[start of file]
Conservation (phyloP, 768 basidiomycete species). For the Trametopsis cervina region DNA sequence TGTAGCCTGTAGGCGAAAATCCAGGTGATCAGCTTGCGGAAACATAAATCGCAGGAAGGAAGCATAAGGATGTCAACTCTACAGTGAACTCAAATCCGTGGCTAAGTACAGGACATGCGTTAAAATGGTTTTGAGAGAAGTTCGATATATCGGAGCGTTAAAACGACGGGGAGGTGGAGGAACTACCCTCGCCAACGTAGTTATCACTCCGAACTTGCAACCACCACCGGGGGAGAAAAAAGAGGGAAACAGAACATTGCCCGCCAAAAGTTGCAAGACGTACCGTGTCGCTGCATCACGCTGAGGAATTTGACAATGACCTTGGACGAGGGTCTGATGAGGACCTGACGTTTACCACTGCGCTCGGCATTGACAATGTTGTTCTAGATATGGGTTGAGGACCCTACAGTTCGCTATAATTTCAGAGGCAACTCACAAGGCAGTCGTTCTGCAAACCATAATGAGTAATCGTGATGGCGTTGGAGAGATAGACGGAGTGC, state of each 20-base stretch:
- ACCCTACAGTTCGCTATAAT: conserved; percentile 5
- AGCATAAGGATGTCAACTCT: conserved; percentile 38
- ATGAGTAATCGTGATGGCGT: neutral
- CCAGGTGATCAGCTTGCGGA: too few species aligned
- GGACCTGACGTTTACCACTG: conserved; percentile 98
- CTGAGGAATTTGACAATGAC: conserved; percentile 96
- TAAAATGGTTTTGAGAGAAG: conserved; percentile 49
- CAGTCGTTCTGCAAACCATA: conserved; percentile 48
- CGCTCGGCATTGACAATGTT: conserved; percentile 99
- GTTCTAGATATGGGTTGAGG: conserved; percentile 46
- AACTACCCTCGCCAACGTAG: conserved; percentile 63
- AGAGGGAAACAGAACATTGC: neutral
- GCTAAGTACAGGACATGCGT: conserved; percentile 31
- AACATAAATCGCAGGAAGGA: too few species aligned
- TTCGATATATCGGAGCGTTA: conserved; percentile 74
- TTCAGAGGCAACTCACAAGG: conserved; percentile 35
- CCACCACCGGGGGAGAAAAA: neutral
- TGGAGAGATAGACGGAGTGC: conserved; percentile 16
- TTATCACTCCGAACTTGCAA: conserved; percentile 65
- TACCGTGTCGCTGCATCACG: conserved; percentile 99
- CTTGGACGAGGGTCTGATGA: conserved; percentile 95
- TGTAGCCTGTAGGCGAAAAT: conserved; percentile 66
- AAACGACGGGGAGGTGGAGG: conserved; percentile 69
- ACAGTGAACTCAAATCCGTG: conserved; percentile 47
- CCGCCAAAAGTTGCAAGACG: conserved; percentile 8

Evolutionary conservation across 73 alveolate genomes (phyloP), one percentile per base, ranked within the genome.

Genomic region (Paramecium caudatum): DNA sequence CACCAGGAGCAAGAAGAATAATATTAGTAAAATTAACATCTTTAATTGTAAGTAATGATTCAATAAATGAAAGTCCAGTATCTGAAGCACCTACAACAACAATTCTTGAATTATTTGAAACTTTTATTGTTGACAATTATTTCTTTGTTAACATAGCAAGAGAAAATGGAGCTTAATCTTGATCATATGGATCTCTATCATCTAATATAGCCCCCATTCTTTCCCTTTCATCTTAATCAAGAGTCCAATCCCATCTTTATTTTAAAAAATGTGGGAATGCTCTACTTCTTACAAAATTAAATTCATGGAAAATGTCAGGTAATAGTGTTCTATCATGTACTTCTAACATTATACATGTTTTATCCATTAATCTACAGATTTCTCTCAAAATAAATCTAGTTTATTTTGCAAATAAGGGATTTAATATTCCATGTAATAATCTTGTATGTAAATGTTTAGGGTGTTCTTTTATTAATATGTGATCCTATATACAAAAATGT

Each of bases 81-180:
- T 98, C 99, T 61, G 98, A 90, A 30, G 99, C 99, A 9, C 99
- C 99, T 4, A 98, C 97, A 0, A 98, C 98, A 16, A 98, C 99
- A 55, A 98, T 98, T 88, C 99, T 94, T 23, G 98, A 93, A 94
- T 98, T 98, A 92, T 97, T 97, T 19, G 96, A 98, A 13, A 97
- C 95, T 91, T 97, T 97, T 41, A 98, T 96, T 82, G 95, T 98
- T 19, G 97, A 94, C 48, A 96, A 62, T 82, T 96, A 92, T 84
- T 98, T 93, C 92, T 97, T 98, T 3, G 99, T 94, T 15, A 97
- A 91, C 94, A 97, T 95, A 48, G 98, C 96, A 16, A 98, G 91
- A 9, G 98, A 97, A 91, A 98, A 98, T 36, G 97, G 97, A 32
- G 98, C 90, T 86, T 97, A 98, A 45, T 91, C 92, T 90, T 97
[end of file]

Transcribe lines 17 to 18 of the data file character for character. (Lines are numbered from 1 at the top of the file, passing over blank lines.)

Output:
- TTCAGAGGCAACTCACAAGG: conserved; percentile 35
- CCACCACCGGGGGAGAAAAA: neutral